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Lately… Summer 2013

Lately-Summer-13

Row 1: In late July, James’ parents visited and we tackled cleaning up our yard.  We weeded like crazy!  (I don’t think our yard has had any attention since Olivia’s early arrival.)  The garden bed along the side of the house was completely overgrown.  Due to the unseasonably cool summer temps, Olivia was able to spend some time outside with us.  She is pictured here on one of my favorite quilts from my Grandma.

Row 2: We tried a recipe for homemade mango margaritas… yum!  Olivia practiced her swimming skills and I enjoyed snuggles early one morning with both my girls (Lexi and Olivia).  I also sent my favorite children’s book (Wherever You Are: My Love Will Find You) along with a handmade card to a friend that delivered her baby very prematurely.  My heart goes out to this new mama and we pray for their sweet boy each day.

Row 3: I severely burned my hands after a glass dish broke filled with scalding liquid.  Real aloe and lavender essential oil were a saving grace.  We made a fun “Congrats!” sign for a friend that completed his PhD.  I couldn’t be there in person to hear his dissertation defense, but Olivia and I cheered him on in spirit!  We also celebrated 2 big milestones during the month of August: Olivia learned how to sit-up by herself and tried her first solid foods (avocados!).

Row 4: A friend and I tried making laundry detergent, body wash, and diaper rash cream using essential oils.  With my mom’s help babysitting Olivia, I was able to work on several fun card projects this month including several thank you cards.  On August 17th, we took Olivia to the zoo for the first time.  We enjoyed seeing the giraffes, elephants, and tigers.  I never realized how gracefully hippos glide through the water!

Row 5: Olivia took her first plane ride to Washington DC to attend James’ brother’s wedding over Labor Day weekend.  (Read my 10 Tips for Traveling with a Baby post.)  It was awesome to see Olivia interacting with her 4 sweet cousins.  Our trip included many sightseeing adventures and even a trip to the ocean!  Olivia was not a fan of the waves.  When the water started to rush up onto her feet, she immediately started crying!  We met a fisherman along a pier while exploring the beach that proudly told us his philosophy on fishing: “You just missed the two best fishing days of the year… yesterday and tomorrow!”

Row 6: Lots of wedding fun!  A quick pic of J and I before the ceremony started.  Olivia “helped” us make a card for the newlyweds… she might have tried to bite off the corner… And, finally, our sweet girl turned 8 months old.  It is amazing how much she changes and grows each day.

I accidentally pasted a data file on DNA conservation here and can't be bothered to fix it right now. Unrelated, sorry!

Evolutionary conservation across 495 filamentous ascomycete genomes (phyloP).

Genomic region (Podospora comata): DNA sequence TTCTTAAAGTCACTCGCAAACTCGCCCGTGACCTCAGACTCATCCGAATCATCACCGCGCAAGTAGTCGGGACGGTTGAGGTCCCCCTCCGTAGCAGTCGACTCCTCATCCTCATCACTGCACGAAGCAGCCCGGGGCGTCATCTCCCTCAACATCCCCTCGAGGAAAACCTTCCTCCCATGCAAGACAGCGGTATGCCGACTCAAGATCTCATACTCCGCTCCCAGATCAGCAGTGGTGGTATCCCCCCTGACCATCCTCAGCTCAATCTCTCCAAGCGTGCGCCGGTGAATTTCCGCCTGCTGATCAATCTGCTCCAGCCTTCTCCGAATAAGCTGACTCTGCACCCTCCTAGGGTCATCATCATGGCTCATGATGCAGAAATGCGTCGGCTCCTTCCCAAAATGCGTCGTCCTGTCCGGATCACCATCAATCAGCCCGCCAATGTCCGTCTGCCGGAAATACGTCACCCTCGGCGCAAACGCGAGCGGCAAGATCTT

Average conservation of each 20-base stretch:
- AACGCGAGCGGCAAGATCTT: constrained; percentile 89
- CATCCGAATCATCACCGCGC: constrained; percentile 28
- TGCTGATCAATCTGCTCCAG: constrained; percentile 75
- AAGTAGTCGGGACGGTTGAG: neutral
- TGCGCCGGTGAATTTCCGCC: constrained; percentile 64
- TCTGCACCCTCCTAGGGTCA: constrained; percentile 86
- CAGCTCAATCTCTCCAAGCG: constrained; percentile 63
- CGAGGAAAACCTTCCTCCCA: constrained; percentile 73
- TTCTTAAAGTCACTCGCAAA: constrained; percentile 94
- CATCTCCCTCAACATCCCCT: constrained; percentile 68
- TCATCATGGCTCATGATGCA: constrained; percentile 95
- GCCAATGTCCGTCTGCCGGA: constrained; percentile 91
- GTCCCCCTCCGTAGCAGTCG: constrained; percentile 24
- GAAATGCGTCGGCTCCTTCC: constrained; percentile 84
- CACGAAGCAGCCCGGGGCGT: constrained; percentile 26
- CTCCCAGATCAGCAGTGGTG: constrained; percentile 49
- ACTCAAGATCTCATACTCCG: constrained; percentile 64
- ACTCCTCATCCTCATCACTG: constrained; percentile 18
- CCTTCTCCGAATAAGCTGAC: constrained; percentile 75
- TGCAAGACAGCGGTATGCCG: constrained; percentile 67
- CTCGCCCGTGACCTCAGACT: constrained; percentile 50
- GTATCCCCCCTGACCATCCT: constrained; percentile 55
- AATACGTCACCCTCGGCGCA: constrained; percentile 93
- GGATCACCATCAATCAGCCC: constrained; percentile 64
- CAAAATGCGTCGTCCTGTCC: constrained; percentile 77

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Tips for Traveling with a 7 Month Old Baby

We survived our first BIG travel adventure with Olivia… and I learned a few things in the process about traveling with a baby!

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Things I will be remembering for our next trip:

1.  Make sure you have a copy of baby’s birth certificate handy for the flight!

We knew that children under 2 could fly for free.  The day before we left, however, we realized that we would actually need to PROVE Olivia’s age. Kiddos these days need an boarding pass EVEN if they aren’t taking up an official seat (at least if they are flying Southwest Airlines).  James and I both looked at each other and wondered, “Do we have a birth certificate?”  Nope, we didn’t.  Oh, the details!  Turns out, automatically mailing parents a birth certificate isn’t a standard practice.  We scrambled to get to our local records office to obtain a copy of this precious document.

2.  Distract, distract, distract (while on the plane)!

I was probably the most nervous about this portion of our trip.  I think I probably lost sleep wondering how Olivia’s ears would adjust to changing altitudes, whether we would have a diaper disaster mid-flight, or if she would cry the entire time.  Fortunately, Olivia did great!  In fact, she was all smiles on the flight to DC!

First-plane-ride

These strategies worked well for us:

    • We timed her bottles for take-off and landing, which probably helped her ears adjust.
    • We brought along a new toy for her to play with on the plane.  This one easily suctioned to the seat’s tray table and easily entertained her for a stretch.  Improvise as needed!  When our flight attendant brought us water, the drink’s straw became the next fascinating object for Olivia to explore.  (…and an excellent exercise in fine motor skills with supervision!)
    • Read this fantastic article by Joanna Goddard (A Cup of Jo) for other ideas, including an unconventional one on where to sit on the plane.

3.  Only bring washable toys.

On our next trip, I’m only going to bring toys that I can easily throw in the washing machine, wash quickly at the sink, or easily wipe down with a nontoxic cleaner.  This round, I brought along a mixture of toys that she loves- including some cloth books that aren’t designed to hold up in the washing machine.  When toys like these hit the ground of an airport floor, a part of me just cringes.  I’ll be packing all washable or wipe-able toys on our next adventure!

4.  Use a backpack as a diaper bag.